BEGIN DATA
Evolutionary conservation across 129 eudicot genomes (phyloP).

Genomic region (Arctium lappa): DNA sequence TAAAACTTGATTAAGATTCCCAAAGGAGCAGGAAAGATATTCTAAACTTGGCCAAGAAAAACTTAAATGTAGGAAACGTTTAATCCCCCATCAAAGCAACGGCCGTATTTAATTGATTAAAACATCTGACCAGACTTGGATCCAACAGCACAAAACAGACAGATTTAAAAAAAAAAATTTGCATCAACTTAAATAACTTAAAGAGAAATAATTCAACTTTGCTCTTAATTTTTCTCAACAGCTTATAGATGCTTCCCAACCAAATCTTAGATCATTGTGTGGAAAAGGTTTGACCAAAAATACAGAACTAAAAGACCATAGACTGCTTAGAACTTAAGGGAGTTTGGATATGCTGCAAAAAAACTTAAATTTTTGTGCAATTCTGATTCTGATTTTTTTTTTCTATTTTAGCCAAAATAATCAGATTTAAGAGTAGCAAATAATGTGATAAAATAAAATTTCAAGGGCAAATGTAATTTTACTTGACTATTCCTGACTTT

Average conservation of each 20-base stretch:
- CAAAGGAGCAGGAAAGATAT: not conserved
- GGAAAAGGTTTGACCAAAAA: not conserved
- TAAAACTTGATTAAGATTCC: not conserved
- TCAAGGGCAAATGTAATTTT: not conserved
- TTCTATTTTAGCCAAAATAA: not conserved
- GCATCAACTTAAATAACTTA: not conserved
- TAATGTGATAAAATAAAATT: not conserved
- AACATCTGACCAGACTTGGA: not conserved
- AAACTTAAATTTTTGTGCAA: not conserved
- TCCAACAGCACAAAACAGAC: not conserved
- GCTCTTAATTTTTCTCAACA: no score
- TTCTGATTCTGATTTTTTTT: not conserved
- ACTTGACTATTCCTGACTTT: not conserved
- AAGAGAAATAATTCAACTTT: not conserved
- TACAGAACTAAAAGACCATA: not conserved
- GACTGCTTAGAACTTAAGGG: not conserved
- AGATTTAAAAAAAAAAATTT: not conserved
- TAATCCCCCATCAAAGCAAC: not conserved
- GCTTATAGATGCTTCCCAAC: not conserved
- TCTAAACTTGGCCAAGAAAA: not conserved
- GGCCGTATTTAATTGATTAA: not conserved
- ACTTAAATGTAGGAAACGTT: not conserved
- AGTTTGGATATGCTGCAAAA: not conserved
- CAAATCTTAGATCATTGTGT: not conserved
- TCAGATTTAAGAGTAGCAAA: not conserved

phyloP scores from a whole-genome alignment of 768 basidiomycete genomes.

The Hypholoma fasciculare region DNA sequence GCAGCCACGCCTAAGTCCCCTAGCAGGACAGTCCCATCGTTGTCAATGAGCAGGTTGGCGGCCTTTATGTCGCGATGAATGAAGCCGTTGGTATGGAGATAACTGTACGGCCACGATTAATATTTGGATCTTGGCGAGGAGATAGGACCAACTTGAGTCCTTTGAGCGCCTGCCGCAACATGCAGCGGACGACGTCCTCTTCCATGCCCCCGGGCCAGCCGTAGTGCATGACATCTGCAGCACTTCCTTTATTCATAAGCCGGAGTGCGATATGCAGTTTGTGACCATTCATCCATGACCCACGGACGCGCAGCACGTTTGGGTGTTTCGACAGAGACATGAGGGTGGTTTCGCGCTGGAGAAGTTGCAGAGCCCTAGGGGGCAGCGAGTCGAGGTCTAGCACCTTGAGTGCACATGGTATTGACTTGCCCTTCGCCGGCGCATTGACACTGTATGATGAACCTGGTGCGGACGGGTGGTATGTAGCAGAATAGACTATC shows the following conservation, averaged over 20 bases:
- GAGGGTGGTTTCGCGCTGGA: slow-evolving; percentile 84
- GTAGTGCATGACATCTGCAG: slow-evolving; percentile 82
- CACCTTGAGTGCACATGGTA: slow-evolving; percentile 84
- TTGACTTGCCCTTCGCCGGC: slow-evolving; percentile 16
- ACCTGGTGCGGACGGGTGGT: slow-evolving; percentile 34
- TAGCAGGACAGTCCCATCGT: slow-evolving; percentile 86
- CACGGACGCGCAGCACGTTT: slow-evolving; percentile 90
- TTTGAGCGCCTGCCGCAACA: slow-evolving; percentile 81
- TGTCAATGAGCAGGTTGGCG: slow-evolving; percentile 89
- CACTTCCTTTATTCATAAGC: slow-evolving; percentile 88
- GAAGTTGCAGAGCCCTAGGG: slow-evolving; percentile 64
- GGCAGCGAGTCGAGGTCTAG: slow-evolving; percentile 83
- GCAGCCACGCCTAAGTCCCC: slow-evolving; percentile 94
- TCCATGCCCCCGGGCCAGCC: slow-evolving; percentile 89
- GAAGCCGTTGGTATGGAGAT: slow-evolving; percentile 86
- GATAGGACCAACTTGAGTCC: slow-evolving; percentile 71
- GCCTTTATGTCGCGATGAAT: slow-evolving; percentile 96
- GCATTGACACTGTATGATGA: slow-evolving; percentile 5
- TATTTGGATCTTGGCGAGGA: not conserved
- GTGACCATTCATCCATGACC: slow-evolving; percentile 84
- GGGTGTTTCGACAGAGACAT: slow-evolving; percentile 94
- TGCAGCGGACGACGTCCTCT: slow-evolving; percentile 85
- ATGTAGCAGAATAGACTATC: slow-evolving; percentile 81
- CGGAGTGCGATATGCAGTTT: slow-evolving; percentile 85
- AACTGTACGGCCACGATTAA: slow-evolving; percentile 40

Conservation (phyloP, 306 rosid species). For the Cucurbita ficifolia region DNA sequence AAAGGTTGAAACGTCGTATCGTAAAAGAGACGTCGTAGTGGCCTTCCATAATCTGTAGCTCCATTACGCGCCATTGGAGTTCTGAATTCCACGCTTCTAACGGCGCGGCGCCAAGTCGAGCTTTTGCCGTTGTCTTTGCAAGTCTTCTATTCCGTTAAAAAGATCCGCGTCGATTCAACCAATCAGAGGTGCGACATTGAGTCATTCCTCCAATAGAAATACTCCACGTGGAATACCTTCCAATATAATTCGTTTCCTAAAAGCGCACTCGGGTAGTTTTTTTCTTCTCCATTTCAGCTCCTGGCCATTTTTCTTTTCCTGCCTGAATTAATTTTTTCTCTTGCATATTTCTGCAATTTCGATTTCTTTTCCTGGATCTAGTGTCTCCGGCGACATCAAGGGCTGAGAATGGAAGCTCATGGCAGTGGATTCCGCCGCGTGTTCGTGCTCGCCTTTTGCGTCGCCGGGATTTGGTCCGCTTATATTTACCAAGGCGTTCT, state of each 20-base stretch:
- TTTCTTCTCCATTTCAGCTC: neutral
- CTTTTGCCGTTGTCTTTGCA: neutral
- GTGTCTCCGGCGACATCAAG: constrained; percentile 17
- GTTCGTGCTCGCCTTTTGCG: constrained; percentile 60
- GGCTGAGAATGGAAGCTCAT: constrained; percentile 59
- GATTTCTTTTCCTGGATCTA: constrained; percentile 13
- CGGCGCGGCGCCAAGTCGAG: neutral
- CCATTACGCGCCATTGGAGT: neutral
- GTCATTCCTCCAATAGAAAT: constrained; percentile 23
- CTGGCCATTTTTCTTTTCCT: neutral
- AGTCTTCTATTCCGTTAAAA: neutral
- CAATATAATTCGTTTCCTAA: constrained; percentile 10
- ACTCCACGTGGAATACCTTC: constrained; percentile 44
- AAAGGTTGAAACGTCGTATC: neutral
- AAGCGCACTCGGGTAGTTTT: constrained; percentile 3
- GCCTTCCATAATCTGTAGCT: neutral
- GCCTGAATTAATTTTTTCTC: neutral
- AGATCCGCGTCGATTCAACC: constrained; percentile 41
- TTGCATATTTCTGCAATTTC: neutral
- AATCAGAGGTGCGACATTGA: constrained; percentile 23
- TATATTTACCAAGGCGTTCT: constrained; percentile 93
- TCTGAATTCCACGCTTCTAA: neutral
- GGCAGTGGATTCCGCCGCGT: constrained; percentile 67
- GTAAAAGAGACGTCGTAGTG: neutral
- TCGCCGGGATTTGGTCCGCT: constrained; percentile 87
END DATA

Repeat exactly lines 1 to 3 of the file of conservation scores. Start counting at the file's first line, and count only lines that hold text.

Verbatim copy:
Evolutionary conservation across 129 eudicot genomes (phyloP).

Genomic region (Arctium lappa): DNA sequence TAAAACTTGATTAAGATTCCCAAAGGAGCAGGAAAGATATTCTAAACTTGGCCAAGAAAAACTTAAATGTAGGAAACGTTTAATCCCCCATCAAAGCAACGGCCGTATTTAATTGATTAAAACATCTGACCAGACTTGGATCCAACAGCACAAAACAGACAGATTTAAAAAAAAAAATTTGCATCAACTTAAATAACTTAAAGAGAAATAATTCAACTTTGCTCTTAATTTTTCTCAACAGCTTATAGATGCTTCCCAACCAAATCTTAGATCATTGTGTGGAAAAGGTTTGACCAAAAATACAGAACTAAAAGACCATAGACTGCTTAGAACTTAAGGGAGTTTGGATATGCTGCAAAAAAACTTAAATTTTTGTGCAATTCTGATTCTGATTTTTTTTTTCTATTTTAGCCAAAATAATCAGATTTAAGAGTAGCAAATAATGTGATAAAATAAAATTTCAAGGGCAAATGTAATTTTACTTGACTATTCCTGACTTT

Average conservation of each 20-base stretch: